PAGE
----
Many of us in the summer months like to sit in the sun, at the beach or at the pool, with a good book to pass the time away. And we could use some good escape from the constant bad news regarding the spread of the coronavirus. 

My better half prefers murder mysteries or true crime stories, while I’m the history buff and love reading military history

For the July reading program by the poolside, I opted for a couple of classic World War II books that I really enjoyed. They are books that link our past to our present. Anyone who has been reading SOFREP for any length of time knows that I have a love for reading anything about O.S.S. So, these books shouldn’t come as a surprise. 

“From OSS to the Green Berets” by Colonel Aaron Bank

Colonel Bank is considered the “Father of Special Forces” and with good reason. 

Bank was a member of the Office of Strategic Services’ (O.S.S.) Jedburgh teams. The O.S.S. was the forerunner of both the CIA and the U.S. Army Special Forces. It was the first true intelligence organization fielded by the United States. During the war, it also conducted Special Operations on all fronts.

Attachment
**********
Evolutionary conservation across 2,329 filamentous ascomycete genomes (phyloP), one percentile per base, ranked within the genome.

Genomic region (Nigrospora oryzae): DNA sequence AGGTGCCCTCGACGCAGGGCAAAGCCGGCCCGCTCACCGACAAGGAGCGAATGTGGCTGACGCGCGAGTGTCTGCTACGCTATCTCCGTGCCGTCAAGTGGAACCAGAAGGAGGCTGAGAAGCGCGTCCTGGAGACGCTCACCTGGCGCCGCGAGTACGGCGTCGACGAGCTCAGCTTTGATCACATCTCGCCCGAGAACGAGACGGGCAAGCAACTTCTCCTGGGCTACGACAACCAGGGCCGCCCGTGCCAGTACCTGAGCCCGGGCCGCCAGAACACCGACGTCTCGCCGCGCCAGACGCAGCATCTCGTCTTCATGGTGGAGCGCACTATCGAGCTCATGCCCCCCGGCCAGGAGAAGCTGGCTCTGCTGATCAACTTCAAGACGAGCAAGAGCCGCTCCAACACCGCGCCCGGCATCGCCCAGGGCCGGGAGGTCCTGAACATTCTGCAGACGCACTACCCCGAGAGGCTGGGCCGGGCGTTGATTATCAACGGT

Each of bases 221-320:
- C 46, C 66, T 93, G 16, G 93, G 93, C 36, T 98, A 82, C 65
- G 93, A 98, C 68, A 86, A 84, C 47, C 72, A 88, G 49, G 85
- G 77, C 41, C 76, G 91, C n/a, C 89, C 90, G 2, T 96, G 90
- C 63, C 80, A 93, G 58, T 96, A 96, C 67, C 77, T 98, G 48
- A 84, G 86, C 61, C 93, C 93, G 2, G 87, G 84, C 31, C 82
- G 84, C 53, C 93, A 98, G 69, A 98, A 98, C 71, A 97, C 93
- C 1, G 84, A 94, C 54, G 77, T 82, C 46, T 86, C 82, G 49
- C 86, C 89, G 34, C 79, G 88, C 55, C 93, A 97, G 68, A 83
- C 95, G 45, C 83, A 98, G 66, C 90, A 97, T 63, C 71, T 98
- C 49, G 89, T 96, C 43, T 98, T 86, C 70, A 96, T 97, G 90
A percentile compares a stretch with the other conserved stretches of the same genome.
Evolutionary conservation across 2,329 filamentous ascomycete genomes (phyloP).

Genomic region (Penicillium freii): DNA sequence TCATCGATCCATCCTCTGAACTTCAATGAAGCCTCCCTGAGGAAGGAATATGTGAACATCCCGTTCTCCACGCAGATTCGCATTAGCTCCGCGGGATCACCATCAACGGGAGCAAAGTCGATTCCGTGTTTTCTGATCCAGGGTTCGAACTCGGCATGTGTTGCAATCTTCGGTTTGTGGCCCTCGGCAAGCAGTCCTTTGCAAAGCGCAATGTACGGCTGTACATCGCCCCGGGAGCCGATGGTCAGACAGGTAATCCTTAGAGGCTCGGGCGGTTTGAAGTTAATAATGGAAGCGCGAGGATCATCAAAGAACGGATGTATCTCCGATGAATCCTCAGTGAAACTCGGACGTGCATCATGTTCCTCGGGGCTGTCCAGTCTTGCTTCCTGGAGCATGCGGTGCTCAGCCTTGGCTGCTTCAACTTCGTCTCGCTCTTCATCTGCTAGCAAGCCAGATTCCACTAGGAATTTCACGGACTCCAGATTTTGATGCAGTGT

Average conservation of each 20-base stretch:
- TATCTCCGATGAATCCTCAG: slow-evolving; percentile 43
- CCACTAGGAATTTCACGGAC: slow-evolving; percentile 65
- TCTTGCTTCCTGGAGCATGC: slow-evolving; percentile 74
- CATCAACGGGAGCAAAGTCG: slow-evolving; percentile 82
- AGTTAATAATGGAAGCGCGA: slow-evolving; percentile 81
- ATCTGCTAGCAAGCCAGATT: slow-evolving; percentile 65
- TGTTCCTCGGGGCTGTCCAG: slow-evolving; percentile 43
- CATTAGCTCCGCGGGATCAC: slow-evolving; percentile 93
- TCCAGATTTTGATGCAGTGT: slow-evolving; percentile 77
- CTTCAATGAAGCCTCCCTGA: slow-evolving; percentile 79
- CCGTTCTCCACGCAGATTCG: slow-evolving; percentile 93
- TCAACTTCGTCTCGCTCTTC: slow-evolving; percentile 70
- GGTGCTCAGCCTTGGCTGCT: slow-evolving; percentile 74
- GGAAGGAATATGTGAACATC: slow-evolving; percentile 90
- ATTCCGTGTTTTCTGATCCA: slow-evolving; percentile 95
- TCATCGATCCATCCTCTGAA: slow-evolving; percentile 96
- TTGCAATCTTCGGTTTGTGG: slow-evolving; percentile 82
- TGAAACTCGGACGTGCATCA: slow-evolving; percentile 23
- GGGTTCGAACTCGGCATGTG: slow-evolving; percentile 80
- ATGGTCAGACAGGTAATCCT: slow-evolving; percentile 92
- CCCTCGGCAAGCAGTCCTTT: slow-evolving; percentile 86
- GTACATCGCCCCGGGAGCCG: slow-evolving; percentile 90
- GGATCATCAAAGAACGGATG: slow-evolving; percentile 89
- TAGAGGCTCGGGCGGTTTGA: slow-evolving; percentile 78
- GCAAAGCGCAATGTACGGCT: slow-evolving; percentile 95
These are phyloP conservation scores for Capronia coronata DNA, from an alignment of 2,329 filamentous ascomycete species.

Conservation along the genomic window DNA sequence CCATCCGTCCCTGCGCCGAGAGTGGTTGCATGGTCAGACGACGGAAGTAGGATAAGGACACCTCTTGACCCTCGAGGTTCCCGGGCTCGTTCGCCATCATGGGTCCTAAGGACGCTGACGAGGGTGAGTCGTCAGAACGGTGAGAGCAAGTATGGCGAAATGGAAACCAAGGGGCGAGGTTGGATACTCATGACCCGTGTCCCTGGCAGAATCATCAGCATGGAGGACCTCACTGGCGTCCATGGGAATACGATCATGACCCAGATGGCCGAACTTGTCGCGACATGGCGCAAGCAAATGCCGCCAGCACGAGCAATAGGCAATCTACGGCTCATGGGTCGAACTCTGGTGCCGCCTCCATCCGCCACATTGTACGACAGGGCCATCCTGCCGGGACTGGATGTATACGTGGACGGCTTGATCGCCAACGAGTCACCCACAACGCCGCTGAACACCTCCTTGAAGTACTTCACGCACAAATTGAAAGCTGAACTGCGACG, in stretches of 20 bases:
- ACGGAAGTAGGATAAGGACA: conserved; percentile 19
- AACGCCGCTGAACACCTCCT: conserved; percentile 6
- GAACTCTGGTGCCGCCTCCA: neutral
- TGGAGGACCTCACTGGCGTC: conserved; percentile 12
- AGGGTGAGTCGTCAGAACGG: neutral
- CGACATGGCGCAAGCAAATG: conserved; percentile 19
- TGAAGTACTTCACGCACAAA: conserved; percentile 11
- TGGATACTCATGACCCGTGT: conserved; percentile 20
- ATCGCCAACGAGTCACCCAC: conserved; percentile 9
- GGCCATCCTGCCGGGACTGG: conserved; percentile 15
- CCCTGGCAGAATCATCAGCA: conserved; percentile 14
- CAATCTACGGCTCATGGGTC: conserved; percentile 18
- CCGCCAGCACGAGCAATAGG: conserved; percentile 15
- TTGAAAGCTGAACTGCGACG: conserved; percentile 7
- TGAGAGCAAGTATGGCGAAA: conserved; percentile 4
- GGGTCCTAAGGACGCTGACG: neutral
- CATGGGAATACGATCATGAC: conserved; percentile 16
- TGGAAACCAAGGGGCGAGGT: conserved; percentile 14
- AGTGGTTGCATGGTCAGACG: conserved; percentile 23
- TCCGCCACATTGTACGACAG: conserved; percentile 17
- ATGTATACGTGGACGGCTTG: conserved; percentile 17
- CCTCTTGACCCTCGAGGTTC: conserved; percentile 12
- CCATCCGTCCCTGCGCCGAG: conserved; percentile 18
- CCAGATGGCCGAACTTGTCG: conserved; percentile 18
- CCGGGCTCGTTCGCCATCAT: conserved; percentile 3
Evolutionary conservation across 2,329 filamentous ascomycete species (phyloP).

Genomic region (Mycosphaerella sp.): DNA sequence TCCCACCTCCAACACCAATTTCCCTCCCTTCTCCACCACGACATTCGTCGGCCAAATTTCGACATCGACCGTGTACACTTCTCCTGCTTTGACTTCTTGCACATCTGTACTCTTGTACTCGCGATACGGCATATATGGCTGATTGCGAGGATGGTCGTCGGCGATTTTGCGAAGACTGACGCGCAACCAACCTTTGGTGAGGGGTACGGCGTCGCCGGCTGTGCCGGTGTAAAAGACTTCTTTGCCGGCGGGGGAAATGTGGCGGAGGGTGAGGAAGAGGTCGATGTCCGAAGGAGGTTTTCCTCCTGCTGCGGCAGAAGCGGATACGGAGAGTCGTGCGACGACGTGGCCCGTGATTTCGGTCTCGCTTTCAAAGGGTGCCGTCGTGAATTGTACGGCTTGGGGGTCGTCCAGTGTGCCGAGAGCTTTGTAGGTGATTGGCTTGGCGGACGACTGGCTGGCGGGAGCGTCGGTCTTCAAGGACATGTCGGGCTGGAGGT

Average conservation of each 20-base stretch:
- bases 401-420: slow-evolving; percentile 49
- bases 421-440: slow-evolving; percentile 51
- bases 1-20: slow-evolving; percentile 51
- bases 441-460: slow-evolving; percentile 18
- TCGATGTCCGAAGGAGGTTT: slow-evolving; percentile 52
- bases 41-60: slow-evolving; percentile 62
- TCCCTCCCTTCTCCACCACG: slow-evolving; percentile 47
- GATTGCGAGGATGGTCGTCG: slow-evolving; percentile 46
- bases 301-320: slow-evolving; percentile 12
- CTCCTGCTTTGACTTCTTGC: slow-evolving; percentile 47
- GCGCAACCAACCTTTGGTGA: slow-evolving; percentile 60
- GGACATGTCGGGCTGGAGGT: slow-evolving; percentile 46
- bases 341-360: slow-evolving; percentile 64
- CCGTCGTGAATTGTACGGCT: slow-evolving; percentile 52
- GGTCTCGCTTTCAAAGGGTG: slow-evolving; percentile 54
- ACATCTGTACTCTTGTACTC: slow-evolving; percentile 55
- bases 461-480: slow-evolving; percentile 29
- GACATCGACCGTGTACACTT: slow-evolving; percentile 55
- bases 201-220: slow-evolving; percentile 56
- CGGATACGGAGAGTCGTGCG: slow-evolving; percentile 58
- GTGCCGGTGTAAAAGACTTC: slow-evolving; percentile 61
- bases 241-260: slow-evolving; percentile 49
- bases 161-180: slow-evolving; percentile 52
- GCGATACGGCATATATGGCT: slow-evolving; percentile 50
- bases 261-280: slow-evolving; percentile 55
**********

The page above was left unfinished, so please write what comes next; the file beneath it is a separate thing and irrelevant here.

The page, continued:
The Jedburgh teams conducted Unconventional Warfare (UW). They consisted of two-four special operators who would parachute into occupied Europe, link up with Resistance forces, and tie-down German units. The teams were comprised of British, French, U.S., and Dutch personnel. Ninety-three Jedburgh teams jumped into France ahead of D-Day and the Southern France landings. William Colby, the future head of the CIA in the 1960s (pictured), was also a member of the teams.